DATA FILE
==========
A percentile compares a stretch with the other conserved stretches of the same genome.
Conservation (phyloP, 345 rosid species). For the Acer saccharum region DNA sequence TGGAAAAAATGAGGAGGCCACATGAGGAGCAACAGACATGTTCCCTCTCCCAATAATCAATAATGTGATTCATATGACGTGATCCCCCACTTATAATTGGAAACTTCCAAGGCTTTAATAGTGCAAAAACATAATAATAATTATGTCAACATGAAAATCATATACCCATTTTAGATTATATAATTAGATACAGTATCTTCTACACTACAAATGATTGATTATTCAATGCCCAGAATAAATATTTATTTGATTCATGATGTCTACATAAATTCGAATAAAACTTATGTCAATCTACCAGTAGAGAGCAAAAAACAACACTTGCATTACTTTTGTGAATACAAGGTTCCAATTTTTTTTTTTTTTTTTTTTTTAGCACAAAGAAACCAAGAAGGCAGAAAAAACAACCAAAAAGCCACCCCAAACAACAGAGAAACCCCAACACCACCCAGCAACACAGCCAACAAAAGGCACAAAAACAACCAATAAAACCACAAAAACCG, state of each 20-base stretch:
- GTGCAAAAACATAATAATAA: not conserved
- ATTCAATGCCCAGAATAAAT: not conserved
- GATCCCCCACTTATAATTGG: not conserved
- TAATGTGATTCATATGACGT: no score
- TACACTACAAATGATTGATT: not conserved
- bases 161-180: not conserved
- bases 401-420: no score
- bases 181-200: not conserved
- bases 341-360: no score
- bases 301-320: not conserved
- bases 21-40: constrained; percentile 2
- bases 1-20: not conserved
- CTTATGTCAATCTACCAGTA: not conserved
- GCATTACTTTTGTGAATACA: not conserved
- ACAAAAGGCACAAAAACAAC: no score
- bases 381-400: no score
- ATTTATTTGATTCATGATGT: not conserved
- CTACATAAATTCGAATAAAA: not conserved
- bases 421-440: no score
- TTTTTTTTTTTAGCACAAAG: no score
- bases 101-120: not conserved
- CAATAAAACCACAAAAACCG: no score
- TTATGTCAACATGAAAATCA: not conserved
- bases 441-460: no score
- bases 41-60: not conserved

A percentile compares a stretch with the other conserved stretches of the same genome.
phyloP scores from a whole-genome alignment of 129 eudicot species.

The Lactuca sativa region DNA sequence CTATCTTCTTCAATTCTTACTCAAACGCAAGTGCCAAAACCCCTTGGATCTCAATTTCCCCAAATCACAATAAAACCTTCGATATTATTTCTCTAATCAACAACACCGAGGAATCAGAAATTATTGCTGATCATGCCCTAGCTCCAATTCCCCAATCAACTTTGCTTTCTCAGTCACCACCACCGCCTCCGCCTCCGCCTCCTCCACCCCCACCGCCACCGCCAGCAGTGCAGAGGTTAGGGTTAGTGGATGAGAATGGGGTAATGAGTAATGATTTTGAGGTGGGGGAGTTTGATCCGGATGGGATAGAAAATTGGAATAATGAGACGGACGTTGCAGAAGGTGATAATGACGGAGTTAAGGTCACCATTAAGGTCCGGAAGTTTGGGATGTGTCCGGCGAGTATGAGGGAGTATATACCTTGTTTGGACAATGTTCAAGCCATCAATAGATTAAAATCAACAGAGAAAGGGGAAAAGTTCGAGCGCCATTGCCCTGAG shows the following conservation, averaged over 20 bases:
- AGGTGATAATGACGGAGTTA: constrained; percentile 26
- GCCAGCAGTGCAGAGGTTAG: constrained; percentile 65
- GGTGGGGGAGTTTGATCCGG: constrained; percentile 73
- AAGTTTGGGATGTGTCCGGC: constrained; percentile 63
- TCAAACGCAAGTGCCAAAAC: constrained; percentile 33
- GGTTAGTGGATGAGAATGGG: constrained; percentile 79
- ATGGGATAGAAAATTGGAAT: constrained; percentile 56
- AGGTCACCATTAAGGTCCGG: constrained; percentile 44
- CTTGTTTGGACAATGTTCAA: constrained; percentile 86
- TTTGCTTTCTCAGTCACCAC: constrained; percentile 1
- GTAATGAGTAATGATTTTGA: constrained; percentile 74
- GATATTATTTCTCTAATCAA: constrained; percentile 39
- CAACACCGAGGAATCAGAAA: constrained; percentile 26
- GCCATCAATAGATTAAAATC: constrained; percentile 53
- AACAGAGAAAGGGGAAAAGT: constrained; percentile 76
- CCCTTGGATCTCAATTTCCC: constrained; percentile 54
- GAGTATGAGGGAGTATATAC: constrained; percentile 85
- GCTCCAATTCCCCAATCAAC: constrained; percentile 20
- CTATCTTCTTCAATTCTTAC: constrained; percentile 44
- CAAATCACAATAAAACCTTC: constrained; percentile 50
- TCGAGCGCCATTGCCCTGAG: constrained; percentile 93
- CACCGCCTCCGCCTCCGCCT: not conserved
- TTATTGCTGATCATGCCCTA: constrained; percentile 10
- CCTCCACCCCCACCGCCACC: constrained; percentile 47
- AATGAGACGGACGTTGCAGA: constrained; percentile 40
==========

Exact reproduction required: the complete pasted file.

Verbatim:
A percentile compares a stretch with the other conserved stretches of the same genome.
Conservation (phyloP, 345 rosid species). For the Acer saccharum region DNA sequence TGGAAAAAATGAGGAGGCCACATGAGGAGCAACAGACATGTTCCCTCTCCCAATAATCAATAATGTGATTCATATGACGTGATCCCCCACTTATAATTGGAAACTTCCAAGGCTTTAATAGTGCAAAAACATAATAATAATTATGTCAACATGAAAATCATATACCCATTTTAGATTATATAATTAGATACAGTATCTTCTACACTACAAATGATTGATTATTCAATGCCCAGAATAAATATTTATTTGATTCATGATGTCTACATAAATTCGAATAAAACTTATGTCAATCTACCAGTAGAGAGCAAAAAACAACACTTGCATTACTTTTGTGAATACAAGGTTCCAATTTTTTTTTTTTTTTTTTTTTTAGCACAAAGAAACCAAGAAGGCAGAAAAAACAACCAAAAAGCCACCCCAAACAACAGAGAAACCCCAACACCACCCAGCAACACAGCCAACAAAAGGCACAAAAACAACCAATAAAACCACAAAAACCG, state of each 20-base stretch:
- GTGCAAAAACATAATAATAA: not conserved
- ATTCAATGCCCAGAATAAAT: not conserved
- GATCCCCCACTTATAATTGG: not conserved
- TAATGTGATTCATATGACGT: no score
- TACACTACAAATGATTGATT: not conserved
- bases 161-180: not conserved
- bases 401-420: no score
- bases 181-200: not conserved
- bases 341-360: no score
- bases 301-320: not conserved
- bases 21-40: constrained; percentile 2
- bases 1-20: not conserved
- CTTATGTCAATCTACCAGTA: not conserved
- GCATTACTTTTGTGAATACA: not conserved
- ACAAAAGGCACAAAAACAAC: no score
- bases 381-400: no score
- ATTTATTTGATTCATGATGT: not conserved
- CTACATAAATTCGAATAAAA: not conserved
- bases 421-440: no score
- TTTTTTTTTTTAGCACAAAG: no score
- bases 101-120: not conserved
- CAATAAAACCACAAAAACCG: no score
- TTATGTCAACATGAAAATCA: not conserved
- bases 441-460: no score
- bases 41-60: not conserved

A percentile compares a stretch with the other conserved stretches of the same genome.
phyloP scores from a whole-genome alignment of 129 eudicot species.

The Lactuca sativa region DNA sequence CTATCTTCTTCAATTCTTACTCAAACGCAAGTGCCAAAACCCCTTGGATCTCAATTTCCCCAAATCACAATAAAACCTTCGATATTATTTCTCTAATCAACAACACCGAGGAATCAGAAATTATTGCTGATCATGCCCTAGCTCCAATTCCCCAATCAACTTTGCTTTCTCAGTCACCACCACCGCCTCCGCCTCCGCCTCCTCCACCCCCACCGCCACCGCCAGCAGTGCAGAGGTTAGGGTTAGTGGATGAGAATGGGGTAATGAGTAATGATTTTGAGGTGGGGGAGTTTGATCCGGATGGGATAGAAAATTGGAATAATGAGACGGACGTTGCAGAAGGTGATAATGACGGAGTTAAGGTCACCATTAAGGTCCGGAAGTTTGGGATGTGTCCGGCGAGTATGAGGGAGTATATACCTTGTTTGGACAATGTTCAAGCCATCAATAGATTAAAATCAACAGAGAAAGGGGAAAAGTTCGAGCGCCATTGCCCTGAG shows the following conservation, averaged over 20 bases:
- AGGTGATAATGACGGAGTTA: constrained; percentile 26
- GCCAGCAGTGCAGAGGTTAG: constrained; percentile 65
- GGTGGGGGAGTTTGATCCGG: constrained; percentile 73
- AAGTTTGGGATGTGTCCGGC: constrained; percentile 63
- TCAAACGCAAGTGCCAAAAC: constrained; percentile 33
- GGTTAGTGGATGAGAATGGG: constrained; percentile 79
- ATGGGATAGAAAATTGGAAT: constrained; percentile 56
- AGGTCACCATTAAGGTCCGG: constrained; percentile 44
- CTTGTTTGGACAATGTTCAA: constrained; percentile 86
- TTTGCTTTCTCAGTCACCAC: constrained; percentile 1
- GTAATGAGTAATGATTTTGA: constrained; percentile 74
- GATATTATTTCTCTAATCAA: constrained; percentile 39
- CAACACCGAGGAATCAGAAA: constrained; percentile 26
- GCCATCAATAGATTAAAATC: constrained; percentile 53
- AACAGAGAAAGGGGAAAAGT: constrained; percentile 76
- CCCTTGGATCTCAATTTCCC: constrained; percentile 54
- GAGTATGAGGGAGTATATAC: constrained; percentile 85
- GCTCCAATTCCCCAATCAAC: constrained; percentile 20
- CTATCTTCTTCAATTCTTAC: constrained; percentile 44
- CAAATCACAATAAAACCTTC: constrained; percentile 50
- TCGAGCGCCATTGCCCTGAG: constrained; percentile 93
- CACCGCCTCCGCCTCCGCCT: not conserved
- TTATTGCTGATCATGCCCTA: constrained; percentile 10
- CCTCCACCCCCACCGCCACC: constrained; percentile 47
- AATGAGACGGACGTTGCAGA: constrained; percentile 40